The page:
2) Specific negative personal experiences with higher education (where the university or faculty are at fault). If you’re around higher education enough, you’re going to see an individual faculty member commit some kind of fairly serious malpractice towards an individual student. Not just the obvious like rape or harassment, but also just intellectual and interpersonal abuse. Using students as a pool of cheap labor, bullying a student into reproducing an academic’s own ideas, manipulating students into buttressing the fragile ego of a professor. Entire departments can commit other forms of malpractice that are similar. Entire institutions sometimes exploit their students: they bait-and-switch them, they construct curricular requirements and then throttle the supply of courses so that students have to take ten years to graduate, they promise and do not deliver.

A lot of students graduate with specific, legitimate reasons to feel bitter about their experience. Some public anger at the academy isn’t much different from an X-Box owner who has had the device fail on them for the fourth time. Some of this personal disappointment is more abstract: students who had one image of higher education only to find the reality something different. The responsibility for that is a bit more complicated, but we should bear some of it. My father wasn’t bitter about his experiences as an undergraduate and a law student, but he was pervasively skeptical about a lot of the teaching he saw. He used to tell stories that have had a lot of influence on me as a professional, about the difference between the few great teachers he had and the bulk of narrow-minded, orthodoxy-demanding teachers he endured. I don’t think that problem is a product of recent political or disciplinary shifts in academic life: it is a long-term struggle in our profession.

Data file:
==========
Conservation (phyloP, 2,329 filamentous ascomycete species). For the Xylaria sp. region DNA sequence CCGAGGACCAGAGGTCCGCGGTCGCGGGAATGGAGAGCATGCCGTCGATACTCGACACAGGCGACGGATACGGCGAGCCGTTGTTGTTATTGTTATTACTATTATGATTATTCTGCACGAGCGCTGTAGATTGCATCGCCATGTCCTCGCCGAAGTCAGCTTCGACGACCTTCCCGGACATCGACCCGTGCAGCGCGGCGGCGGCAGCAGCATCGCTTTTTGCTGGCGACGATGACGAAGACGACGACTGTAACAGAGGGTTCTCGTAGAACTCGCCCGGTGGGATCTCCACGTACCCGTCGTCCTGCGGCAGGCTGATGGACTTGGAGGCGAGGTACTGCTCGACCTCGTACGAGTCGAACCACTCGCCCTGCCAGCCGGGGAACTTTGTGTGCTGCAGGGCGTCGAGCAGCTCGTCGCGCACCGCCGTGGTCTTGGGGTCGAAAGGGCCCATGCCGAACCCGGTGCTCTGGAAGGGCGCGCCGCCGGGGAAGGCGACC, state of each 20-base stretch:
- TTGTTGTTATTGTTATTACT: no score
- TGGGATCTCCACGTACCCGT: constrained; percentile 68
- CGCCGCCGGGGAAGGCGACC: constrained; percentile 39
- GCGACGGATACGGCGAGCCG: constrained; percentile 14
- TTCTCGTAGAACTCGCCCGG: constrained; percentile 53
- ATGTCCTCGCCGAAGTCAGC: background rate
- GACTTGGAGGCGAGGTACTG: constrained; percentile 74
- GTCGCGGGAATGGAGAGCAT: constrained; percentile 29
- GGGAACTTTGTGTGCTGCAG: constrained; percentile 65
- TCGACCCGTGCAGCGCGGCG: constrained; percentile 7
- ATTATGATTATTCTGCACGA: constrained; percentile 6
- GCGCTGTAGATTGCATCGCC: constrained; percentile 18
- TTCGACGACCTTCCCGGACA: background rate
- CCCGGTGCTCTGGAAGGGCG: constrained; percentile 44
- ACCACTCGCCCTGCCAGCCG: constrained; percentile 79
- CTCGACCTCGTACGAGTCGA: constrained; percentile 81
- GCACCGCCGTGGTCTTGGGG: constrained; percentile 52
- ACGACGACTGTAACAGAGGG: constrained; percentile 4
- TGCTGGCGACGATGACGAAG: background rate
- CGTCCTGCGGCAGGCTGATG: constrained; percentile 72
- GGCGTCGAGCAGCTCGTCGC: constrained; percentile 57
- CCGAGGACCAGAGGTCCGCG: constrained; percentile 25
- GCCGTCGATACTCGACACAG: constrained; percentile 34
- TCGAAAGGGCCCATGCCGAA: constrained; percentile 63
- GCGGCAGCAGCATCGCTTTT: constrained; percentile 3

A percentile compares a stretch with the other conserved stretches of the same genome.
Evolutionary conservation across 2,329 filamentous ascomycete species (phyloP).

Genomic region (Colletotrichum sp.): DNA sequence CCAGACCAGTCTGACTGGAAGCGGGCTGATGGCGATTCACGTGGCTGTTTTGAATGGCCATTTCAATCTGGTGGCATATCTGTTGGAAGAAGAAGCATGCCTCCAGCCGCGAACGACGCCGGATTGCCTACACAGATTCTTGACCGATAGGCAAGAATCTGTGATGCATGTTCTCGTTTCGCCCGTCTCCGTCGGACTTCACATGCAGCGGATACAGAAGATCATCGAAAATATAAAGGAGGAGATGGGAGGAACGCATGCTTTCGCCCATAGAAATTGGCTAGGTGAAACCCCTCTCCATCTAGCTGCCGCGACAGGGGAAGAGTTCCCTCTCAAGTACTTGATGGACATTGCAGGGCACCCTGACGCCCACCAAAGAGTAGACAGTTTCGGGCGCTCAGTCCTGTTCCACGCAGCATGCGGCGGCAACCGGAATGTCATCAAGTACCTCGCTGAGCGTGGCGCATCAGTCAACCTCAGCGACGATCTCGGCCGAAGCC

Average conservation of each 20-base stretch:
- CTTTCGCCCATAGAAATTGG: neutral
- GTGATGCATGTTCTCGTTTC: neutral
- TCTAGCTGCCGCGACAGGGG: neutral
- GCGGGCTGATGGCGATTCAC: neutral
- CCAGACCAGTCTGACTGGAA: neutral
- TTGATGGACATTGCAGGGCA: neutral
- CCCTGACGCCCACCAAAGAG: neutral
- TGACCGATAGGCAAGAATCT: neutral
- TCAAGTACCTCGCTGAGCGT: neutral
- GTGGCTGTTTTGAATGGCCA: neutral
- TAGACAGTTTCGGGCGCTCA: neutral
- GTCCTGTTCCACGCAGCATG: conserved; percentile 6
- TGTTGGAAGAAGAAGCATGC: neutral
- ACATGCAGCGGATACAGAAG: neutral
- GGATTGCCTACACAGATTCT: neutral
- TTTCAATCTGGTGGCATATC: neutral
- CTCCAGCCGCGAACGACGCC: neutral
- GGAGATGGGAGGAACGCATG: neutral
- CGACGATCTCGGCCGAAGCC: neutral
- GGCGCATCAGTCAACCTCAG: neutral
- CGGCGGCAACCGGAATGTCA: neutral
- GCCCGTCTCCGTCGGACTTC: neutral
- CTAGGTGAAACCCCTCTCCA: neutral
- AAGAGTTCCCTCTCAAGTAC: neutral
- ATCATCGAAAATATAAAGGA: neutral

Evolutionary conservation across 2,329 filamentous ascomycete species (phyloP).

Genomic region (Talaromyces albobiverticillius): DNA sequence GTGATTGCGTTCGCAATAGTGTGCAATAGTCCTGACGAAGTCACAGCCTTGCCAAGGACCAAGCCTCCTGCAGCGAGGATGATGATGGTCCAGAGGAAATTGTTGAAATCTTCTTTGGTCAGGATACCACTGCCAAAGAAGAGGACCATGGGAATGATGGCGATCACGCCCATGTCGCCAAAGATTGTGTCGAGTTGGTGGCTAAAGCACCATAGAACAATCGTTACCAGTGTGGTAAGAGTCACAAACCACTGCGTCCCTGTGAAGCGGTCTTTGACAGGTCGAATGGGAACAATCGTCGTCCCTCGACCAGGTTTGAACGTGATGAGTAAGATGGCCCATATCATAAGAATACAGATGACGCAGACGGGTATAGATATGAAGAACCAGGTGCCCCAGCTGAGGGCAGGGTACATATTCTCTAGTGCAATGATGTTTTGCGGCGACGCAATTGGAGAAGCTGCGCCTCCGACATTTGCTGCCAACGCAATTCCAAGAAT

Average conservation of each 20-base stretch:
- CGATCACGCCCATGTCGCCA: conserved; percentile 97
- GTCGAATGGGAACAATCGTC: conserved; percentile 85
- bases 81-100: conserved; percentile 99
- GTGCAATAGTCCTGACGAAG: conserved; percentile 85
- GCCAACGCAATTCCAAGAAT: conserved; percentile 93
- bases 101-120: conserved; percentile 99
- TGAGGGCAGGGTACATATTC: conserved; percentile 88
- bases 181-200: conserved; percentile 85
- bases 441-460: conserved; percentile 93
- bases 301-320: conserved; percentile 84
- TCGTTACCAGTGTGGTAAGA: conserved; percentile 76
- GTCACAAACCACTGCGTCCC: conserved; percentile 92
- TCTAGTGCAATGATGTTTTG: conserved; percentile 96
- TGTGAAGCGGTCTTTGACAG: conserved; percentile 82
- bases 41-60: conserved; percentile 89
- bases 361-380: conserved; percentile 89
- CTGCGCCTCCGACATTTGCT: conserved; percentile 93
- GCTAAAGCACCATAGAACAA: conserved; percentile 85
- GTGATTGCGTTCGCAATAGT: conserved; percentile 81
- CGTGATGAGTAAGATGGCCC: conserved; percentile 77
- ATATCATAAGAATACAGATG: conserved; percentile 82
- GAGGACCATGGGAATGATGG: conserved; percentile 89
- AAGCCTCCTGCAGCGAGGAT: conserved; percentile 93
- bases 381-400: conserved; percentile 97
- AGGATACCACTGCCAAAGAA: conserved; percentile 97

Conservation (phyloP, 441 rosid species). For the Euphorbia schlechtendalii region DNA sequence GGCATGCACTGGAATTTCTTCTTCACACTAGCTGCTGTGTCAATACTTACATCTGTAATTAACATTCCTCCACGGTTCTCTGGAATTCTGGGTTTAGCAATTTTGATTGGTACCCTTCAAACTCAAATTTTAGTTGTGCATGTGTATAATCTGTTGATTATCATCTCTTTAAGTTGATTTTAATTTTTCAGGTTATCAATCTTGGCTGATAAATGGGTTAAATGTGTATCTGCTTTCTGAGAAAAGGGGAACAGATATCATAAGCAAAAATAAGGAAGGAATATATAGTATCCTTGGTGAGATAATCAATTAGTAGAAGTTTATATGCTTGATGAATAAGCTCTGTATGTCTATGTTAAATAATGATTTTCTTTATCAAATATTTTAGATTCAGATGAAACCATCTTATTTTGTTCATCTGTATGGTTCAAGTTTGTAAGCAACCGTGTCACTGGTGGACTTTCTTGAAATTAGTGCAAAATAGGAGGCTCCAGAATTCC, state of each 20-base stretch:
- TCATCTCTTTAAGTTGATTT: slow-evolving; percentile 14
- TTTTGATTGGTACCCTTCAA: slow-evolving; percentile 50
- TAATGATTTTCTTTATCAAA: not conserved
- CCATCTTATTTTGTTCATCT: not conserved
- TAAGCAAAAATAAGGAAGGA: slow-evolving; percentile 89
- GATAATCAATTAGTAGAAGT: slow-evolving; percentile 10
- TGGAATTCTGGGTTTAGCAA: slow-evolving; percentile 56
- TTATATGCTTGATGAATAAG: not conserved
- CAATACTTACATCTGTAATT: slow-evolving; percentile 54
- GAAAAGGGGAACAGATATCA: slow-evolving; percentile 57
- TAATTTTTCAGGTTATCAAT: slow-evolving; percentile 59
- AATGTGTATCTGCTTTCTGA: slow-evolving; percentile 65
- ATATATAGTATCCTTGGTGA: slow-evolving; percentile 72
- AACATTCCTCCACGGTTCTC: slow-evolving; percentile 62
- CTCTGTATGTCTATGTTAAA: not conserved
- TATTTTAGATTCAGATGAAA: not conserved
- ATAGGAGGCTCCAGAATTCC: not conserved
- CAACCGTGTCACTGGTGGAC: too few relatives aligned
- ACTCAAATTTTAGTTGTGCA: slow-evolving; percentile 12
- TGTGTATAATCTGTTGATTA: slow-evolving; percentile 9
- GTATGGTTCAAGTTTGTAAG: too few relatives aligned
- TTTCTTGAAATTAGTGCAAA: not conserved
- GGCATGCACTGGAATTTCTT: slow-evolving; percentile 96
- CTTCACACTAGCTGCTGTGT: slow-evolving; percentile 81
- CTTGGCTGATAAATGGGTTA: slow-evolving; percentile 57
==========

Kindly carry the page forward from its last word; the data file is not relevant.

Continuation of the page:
3) A general personal belief system opposed to academia. There are people with perfectly valid (for them, at least) personal philosophical views about pedagogy, knowledge and so on that are incompatible with the way that universities are organized. This runs the gamut from countercultural neo-hippies to the attitudinal descendents of Henry Ford. Spiritual questers, hard-nosed believers in the value of real-world experience, Animal House-style hedonist-skeptics, autodidacts, aren’t going to find much in most universities that’s satisfying, except maybe the company of other young people. In the 1920s or even the 1960s, no big deal. But today, with the university standing like a colossus atop almost all forms of social aspiration, a lot of people who might be better off chasing their own muse get corralled inside higher education. I don’t know that this is our fault, exactly, and I’m not sure that we could or should want to widen the tent to bring all those styles of learning and knowing inside. But I readily understand the resentment of someone who wants to be valued for what they’ve done and what they think, or for their raw potential, but finds that most institutions just want to know whether they have a B.A. or not.